Annual mammograms for women beginning at age 40 prevent the greatest number of breast cancer deaths, according a new study from Weill Cornell Medicine investigators. The findings, published Aug. 21 in Cancer, may help settle an ongoing debate about when and how often women should undergo screening mammography.
Using breast cancer-specific computer models from the Cancer Intervention and Surveillance Modeling Network (CISNET) of the National Cancer Institute, the research team compared three prevailing mammography recommendations from the American College of Radiology/Society of Breast Imaging (ACR/SBI), the American Cancer Society (ACS) and the United States Preventative Services Task Force (USPSTF). The recommendations include annual screenings starting at age 40, annual screenings from ages 45-54 followed by biennial screenings from ages 55-79, and biennial screenings from ages 50-74, respectively.
“A lot of press focuses on the risks of screening, which are not unique to mammography, but not the benefits,” said first author Dr. Elizabeth Arleo, an associate professor of radiology at Weill Cornell Medicine and a radiologist at NewYork-Presbyterian/Weill Cornell Medical Center. “This is an important study with a bottom line that annual screening starting at age 40 saves the most lives.”
The CISNET breast cancer models calculate screening mammography benefits in terms of averted breast cancer deaths and years of life gained by screening per 1,000 women; risks focus on the number of screening mammograms performed, benign recalls and benign biopsies. CISNET used data from a single-year cohort of women in the U.S. born in either 1960 or 1970 depending on the CISNET model.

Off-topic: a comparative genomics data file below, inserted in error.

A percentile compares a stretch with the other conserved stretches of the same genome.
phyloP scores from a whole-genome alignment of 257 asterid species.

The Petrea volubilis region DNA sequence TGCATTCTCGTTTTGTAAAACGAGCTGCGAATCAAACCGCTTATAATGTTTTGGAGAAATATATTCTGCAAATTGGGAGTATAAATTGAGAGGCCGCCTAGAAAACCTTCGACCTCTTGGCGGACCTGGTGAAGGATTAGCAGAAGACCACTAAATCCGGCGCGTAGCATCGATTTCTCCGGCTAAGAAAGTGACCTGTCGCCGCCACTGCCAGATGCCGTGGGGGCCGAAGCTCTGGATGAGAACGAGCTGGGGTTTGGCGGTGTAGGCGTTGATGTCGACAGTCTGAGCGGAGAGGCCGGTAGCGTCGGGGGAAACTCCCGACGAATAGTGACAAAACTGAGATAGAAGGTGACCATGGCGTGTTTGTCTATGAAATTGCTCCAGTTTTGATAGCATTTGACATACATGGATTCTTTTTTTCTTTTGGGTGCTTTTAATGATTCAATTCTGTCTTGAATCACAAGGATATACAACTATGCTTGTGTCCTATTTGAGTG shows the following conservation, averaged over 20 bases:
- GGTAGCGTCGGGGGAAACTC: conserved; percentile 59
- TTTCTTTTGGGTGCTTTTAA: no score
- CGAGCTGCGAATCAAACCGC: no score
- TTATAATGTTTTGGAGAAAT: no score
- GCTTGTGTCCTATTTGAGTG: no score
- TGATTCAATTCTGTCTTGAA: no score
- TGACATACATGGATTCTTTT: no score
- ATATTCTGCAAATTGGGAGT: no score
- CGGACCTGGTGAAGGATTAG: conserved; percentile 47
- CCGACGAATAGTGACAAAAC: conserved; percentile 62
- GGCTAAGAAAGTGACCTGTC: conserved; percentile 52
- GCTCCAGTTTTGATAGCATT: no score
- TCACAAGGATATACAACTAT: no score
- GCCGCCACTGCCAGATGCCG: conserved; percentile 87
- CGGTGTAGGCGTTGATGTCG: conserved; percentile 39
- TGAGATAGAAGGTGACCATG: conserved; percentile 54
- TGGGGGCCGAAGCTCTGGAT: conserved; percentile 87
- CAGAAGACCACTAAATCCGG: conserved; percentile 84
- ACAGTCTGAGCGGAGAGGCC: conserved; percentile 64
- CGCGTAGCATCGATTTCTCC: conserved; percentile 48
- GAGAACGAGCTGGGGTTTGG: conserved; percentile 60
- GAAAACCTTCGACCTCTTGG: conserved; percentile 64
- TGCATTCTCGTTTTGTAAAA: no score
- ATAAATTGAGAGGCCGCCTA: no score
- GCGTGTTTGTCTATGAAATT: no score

Dr. Arleo and her team used both the 2009 and 2016 models to see how different screening guidelines would affect breast cancer specific mortality. The models showed that the ACR/SBI’s recommendation of annual screenings beginning at age 40 led to a 39.6 percent reduction of death compared with women who did not undergo screening – the greatest reduction of all recommendations. In comparison, screening recommendations from the ACS and USPSTF resulted in 30.8 percent and 23-27 percent reduction, respectively.
Dr. Arleo said the results were “predictable and consistent” with diverse data.
Health organizations have been providing conflicting guidelines about when women should start screening for breast cancer with much of the debate focusing on the value of mammograms in the face of false positives and over-diagnosis.
“Healthcare costs are steep,” she said. “While some may consider cutting back on screening to lower these costs, our research shows that, in order to save the most lives from breast cancer deaths, annual screening mammography should start at age 40. We need a national consensus promoting this recommendation.”